“It’s not hard for law enforcement to know who to monitor and where to look,” she said. “But if you’re law enforcement and are being tasked to survey your entire state of reproductive age to see if they’re ordering something on the internet or leaving the state, that’s a Herculean task. Even with reams of consumer data, you need a tip.”
Internet user data is relatively unprotected. Meta, which owns Facebook, already complies with the vast majority of government requests — including those from law enforcement — for user information, per company reports. That information can include unencrypted messages sent over its Messenger platform, which the company has access to. Google also complies with most government data requests; that company’s archives can include access to people’s search history and location data if they visit an abortion clinic.
And that type of digital information is just the beginning, some digital privacy scholars argue. The sheer amount of non-medical information stored in people’s internet footprints and on their phones could similarly be used in future abortion prosecutions, several researchers said.
“It’s impossible to know what kinds of cases are on the horizon,” said Aditi Ramesh, the policy manager for watchdog organization Accountable Tech. “There are many, many data points we might not even know about that law enforcement authorities might be able to subpoena and use.”
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There are ways for users to circumvent which companies can retain user data, at least to an extent: communicating on encrypted messaging systems, using browser extensions that block internet trackers, searching for abortion-related material in private mode and, if connecting to the internet from a cell phone, making sure to turn off an app’s location services whenever possible. It may help to use a virtual private network as another way to limit the extent to which phones track someone’s location or their search history said Jordan Wrigley, a researcher at the Future of Privacy Forum, a D.C.-based think tank. But not everyone may know how to navigate those options, she added.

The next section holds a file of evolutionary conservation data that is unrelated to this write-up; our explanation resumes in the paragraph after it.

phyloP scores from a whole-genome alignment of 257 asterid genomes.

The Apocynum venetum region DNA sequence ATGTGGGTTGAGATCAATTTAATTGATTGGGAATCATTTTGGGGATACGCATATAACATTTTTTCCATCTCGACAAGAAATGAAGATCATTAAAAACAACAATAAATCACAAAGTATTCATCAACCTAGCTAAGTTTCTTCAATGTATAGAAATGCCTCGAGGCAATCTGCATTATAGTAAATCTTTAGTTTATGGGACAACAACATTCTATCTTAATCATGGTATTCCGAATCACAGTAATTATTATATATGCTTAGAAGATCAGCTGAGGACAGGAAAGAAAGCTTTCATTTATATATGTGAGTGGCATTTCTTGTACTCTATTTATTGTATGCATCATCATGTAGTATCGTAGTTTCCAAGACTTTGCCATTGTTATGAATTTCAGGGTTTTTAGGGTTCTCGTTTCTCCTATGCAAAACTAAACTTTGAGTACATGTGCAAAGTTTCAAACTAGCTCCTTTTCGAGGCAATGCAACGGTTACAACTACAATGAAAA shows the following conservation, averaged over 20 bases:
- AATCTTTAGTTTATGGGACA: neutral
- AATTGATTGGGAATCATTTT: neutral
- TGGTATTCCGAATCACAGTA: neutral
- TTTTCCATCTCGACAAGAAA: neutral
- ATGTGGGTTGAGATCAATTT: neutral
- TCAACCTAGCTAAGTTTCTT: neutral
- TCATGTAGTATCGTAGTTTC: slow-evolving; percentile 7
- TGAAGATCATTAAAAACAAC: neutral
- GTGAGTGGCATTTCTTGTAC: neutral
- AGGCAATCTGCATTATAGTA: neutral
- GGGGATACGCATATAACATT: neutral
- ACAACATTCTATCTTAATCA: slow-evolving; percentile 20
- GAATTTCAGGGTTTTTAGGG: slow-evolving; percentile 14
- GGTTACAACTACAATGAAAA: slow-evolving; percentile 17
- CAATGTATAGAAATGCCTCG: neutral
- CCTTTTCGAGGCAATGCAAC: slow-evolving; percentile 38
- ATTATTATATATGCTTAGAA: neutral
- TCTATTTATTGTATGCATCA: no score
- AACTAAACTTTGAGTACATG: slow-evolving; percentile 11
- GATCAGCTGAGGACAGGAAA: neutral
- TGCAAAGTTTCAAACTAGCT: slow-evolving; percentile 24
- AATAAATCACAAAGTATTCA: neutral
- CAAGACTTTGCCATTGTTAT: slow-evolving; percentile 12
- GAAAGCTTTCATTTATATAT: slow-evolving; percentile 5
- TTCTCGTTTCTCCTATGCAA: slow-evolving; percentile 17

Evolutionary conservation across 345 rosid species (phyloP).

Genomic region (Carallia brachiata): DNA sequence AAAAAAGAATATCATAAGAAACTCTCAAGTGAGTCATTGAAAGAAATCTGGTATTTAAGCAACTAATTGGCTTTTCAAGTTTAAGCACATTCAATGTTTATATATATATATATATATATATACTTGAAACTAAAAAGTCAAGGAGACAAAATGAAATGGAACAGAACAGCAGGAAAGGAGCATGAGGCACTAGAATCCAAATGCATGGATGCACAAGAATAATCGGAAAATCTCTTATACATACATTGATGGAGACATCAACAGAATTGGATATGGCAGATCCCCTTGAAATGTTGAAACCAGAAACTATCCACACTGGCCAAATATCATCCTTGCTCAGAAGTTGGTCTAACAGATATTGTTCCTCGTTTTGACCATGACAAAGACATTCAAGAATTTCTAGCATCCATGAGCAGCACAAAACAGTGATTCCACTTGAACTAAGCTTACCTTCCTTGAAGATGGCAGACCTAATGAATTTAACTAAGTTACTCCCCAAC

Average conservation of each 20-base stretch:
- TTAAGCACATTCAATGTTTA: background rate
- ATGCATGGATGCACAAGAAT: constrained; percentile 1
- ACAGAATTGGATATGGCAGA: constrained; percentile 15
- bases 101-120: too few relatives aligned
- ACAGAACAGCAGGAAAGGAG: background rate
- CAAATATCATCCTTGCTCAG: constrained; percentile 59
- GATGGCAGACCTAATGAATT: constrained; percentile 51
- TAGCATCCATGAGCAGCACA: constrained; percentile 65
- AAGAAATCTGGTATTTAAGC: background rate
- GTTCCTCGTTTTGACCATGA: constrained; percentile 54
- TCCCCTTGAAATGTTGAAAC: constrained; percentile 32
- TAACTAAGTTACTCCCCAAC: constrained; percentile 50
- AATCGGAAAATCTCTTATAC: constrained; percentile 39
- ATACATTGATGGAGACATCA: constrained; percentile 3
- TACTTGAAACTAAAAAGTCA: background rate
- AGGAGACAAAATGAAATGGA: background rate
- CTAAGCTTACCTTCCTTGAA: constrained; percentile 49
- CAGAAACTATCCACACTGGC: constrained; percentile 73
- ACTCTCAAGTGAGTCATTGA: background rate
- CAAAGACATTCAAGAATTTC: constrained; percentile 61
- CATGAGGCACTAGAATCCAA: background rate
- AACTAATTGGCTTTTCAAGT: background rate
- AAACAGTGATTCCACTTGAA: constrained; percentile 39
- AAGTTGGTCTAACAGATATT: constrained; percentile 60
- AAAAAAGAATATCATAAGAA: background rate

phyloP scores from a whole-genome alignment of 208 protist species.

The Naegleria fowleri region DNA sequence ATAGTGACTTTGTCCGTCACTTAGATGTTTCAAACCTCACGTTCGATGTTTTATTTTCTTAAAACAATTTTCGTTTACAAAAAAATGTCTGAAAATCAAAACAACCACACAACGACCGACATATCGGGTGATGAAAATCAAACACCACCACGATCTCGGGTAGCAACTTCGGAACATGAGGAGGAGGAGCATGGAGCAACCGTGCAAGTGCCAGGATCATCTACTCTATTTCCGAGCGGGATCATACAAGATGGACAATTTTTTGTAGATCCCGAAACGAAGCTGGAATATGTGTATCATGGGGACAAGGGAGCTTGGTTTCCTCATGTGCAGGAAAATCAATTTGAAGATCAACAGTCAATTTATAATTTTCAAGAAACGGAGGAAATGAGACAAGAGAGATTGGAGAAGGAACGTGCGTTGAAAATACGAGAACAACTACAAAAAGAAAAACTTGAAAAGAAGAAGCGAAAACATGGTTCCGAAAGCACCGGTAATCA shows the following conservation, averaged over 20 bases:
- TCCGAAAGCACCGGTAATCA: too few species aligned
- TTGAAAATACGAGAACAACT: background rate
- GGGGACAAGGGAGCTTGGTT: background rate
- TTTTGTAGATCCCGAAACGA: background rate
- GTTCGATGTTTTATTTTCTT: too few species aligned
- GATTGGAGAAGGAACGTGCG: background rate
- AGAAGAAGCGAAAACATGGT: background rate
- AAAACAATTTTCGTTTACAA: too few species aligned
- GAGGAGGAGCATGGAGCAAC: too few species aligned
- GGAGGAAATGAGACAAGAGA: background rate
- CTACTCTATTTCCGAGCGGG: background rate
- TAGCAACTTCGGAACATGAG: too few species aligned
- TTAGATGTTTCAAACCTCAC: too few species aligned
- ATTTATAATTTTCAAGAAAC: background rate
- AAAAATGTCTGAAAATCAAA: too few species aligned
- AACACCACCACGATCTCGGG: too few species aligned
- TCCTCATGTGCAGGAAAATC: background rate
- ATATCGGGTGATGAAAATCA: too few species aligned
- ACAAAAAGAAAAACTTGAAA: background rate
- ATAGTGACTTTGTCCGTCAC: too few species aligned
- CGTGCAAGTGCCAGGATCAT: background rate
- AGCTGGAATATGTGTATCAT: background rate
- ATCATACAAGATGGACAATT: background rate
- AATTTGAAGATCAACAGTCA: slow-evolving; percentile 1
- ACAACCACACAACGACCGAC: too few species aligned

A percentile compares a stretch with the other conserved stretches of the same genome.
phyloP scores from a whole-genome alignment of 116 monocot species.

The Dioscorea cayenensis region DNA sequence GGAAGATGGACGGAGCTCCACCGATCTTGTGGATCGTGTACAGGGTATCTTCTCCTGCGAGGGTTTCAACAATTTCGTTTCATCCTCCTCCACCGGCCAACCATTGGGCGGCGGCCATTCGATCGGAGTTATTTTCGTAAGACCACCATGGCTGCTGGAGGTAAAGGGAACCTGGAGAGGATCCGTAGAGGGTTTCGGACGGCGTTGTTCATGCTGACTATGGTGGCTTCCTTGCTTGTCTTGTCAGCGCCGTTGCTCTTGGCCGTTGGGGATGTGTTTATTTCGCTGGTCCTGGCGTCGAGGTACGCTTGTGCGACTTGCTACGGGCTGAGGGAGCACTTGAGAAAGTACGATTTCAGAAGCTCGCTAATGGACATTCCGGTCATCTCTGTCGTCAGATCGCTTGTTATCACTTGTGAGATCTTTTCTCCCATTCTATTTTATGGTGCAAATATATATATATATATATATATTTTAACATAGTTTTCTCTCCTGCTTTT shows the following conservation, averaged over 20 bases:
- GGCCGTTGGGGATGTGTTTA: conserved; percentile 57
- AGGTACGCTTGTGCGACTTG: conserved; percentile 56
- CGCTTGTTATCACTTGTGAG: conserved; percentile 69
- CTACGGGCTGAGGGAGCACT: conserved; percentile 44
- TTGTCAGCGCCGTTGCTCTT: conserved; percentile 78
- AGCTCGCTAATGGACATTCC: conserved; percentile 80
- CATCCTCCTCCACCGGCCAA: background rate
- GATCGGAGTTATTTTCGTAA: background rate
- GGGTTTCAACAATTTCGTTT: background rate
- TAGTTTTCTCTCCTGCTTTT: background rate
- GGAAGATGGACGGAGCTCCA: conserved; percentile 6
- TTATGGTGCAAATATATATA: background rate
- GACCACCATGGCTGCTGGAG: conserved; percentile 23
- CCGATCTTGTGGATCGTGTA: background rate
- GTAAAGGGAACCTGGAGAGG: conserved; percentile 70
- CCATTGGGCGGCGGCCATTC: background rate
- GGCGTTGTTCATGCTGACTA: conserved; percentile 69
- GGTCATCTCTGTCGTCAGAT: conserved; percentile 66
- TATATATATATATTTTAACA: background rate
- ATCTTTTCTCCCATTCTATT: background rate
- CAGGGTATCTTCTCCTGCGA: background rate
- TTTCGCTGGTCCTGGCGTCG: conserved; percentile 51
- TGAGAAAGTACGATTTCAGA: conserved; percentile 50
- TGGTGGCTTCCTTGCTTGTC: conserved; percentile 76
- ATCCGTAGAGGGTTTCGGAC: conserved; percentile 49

“Trying to hide data about one’s health data and use is inconvenient and can be expensive and requires high-level understanding of these tools,” Wrigley said.
Tech companies that do comply with abortion-related prosecutions and data inquiries may face some internal pushback, noted Jordan Famularo, a cybersecurity scholar at the University of California, Berkeley. She pointed in particular to a case earlier this year, when a group of shareholders at Meta pressed for the company to assess how it could further protect consumer data related to reproductive health, citing the Nebraska case specifically. Their proposal was rejected at a company shareholder meeting.
Currently, there is little legal protection for people who use internet platforms such as Google or Facebook and who seek abortions. Washington state has passed a law to protect consumer data as it is related to reproductive health, including patients’ search and location history. Similar legislation has been introduced in California, and lawmakers in Massachusetts and New York are also looking at measures that would increase protections for consumer data.
But abortion is legal in all three of those states, and similar protections don’t exist in the largest states to have banned abortion. Congressional Democrats have introduced a bill that would limit what reproductive health information tech companies can keep or disclose, but those protections are unlikely to pass while Republicans control the U.S. House of Representatives.
For now, even the threat of being reported has another effect, Sobel said: Isolating the people who seek abortions from support networks they might otherwise have turned to.
“People stop talking to their neighbors about what their plans are,” she said. “The laws can be effective without any enforcement.”